Like Crazy Review

Amy Curtis

Reviewed by:
On November 14, 2011
Last modified:February 9, 2013


Like Crazy manages to capture the elusive whimsy of first love, only to beat it to death with a tedious on again/off again love story and two main characters obstinately selfish and mundane.

Like Crazy Review

Like Crazy manages to capture some of the elusive whimsy of first love, only to beat it to death with a tedious on again/off again love story and two main characters obstinately selfish and mundane. Indie romance certainly doesn’t need another self-indulgent film full of long scenes of meaningless dialogue and “artsy” photographic interludes, but that’s just what writer/director Drake Doremus offers up in his new film about lost love and growing up.

Jacob (Anton Yelchin) and Anna (Felicity Jones) meet in college. Anna is from London, studying in L.A. on a student visa. She has a crush on Jacob, and after leaving a long note about her feelings for him on his windshield, the two meet up for coffee.

Cue the sentimental music and the “falling for each other” film clip montage. Jacob and Anna have very little in common, besides a mutual attraction and that innocent infatuation that makes everything about someone seem perfect. Their relationship develops quickly, and before long the year is done and Anna has to go back to England before her visa expires.

And though it’s only one summer the two must spend apart, neither is mature enough to accept the parting, and Anna decides to stay the summer even though she is violating her visa. They spend the months laying in bed, talking through the night about nothing in particular, and making scrapbooks.

Then the inevitable happens. Anna goes home, and because she has violated her visa, she can’t get back into the U.S. When it comes time to return to the love of her life, she finds herself being detained at the airport and then deported back to England.

What follows is months of mourning, where both Anna and Jacob try to make it work long distance. The phone calls begin to taper off as their schedules get busier and they both enter the real world, and then they bother kind of agree to see other people until the visa thing is worked out.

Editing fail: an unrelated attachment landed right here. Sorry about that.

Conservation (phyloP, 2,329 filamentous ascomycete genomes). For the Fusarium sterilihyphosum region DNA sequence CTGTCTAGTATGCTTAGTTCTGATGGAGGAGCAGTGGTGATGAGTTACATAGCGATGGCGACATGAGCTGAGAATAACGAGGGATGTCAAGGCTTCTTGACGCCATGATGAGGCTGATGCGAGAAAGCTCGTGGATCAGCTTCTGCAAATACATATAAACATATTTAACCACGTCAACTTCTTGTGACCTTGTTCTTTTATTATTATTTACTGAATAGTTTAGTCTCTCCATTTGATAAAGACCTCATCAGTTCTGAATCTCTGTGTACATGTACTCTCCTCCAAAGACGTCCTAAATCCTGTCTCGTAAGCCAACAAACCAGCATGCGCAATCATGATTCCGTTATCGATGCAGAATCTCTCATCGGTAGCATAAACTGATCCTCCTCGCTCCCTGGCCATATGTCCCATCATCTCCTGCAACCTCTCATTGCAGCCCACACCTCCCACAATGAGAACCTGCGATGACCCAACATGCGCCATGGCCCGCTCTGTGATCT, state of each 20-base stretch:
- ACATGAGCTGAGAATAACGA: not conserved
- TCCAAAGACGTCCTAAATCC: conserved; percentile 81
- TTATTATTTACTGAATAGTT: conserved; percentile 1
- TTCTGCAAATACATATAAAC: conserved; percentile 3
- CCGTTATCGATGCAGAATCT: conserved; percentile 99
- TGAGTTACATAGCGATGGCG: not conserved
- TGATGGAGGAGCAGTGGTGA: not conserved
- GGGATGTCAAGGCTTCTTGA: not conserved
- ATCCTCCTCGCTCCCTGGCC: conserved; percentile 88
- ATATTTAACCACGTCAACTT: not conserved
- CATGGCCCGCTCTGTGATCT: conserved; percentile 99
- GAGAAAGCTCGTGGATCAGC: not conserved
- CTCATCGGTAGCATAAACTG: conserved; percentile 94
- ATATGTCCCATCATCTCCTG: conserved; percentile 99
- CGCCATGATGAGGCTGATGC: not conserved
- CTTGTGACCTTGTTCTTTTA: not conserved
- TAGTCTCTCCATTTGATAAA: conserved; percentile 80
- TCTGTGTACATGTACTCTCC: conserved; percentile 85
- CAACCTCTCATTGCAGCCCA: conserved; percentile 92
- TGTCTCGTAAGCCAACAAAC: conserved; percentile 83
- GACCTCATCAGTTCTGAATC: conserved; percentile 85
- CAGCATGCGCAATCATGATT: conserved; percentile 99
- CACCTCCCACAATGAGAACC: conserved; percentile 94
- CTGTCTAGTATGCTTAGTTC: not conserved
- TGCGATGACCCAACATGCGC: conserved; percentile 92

Throughout the next few years, their relationship is a frustrating and tedious on again/off again affair. Neither seems able to stay true to the other whilst they are apart, and when Jacob does go to visit Anna they end up fighting and estranged because she still can’t come back to L.A. with him and they’re both frustrated with having to be apart.

All of this culminates in a hurried marriage, which lasts a few weeks, and then a fight that leads to Jacob returning to the U.S. and reuniting with an ex-girlfriend while Anna stays in London and shacks up with another guy.

The end of the movie is as uninspiring as the beginning and middle, and by the time Jacob and Anna come together for the last time the audience no longer cares whether they stay together or not.

The first problem with this film, based on a romance Doremus experienced himself, is that it is inherently self-indulgent. A cathartic filmmaking effort for Doremus perhaps, but for the audience it is a tedious romantic drama that is pointless and certainly mundane. This is a story we have seen on the silver screen often enough, and Doremus’ telling of it offers nothing new.

The next glaring problem is that, besides capturing the mood of first love in a “high school crush” sort of way, the film has no redeeming qualities and features two main characters who are selfish and almost unlike-ably self-centered. They go around and round, and despite their supposed true love they can’t seem to last even a few weeks away from each other without having affairs with other people.

The whole premise, that they couldn’t last a few months apart over the summer so Anna violated her visa, is ridiculous and hardly admirable. It set up two main characters that couldn’t sacrifice their immediate and temporary gratification for the potential of lasting future happiness. And the movie loses all sense of time and chronology as it floats around, riding on the atmosphere developed in the first few sequences of the romance.

Yelchin and Jones have a modicum of chemistry, and their performances were competent. The continual stupidity and selfishness of their characters made them hard to watch for an hour and a half, and Yelchin’s every-guy looks and demeanor left me underwhelmed.

Jennifer Lawrence played Jacob’s girlfriend-on-the-side, and she brought more charisma and shine to her smaller role than both Yelchin and Jones combined. Alex Kingston and Finola Hughes also provided noteworthy performances, but were sadly underutilized as the dragging film dwelled tediously on long, drawn-out “Jacob and Anna” scenes.

Like Crazy returns to well-tred indie romance battleground, and litters it with another cinematic relationship study with little merit beyond some warm atmosphere and a fairly decent capturing of that frivolous yet monumental first love. Unfortunately, the main characters are so self indulgent that it’s impossible to take their relationship, the core of the film, seriously. So it becomes a torturous back and forth that leads nowhere except to a dismal (and far too distant) ending.

Like Crazy Review

Like Crazy manages to capture the elusive whimsy of first love, only to beat it to death with a tedious on again/off again love story and two main characters obstinately selfish and mundane.

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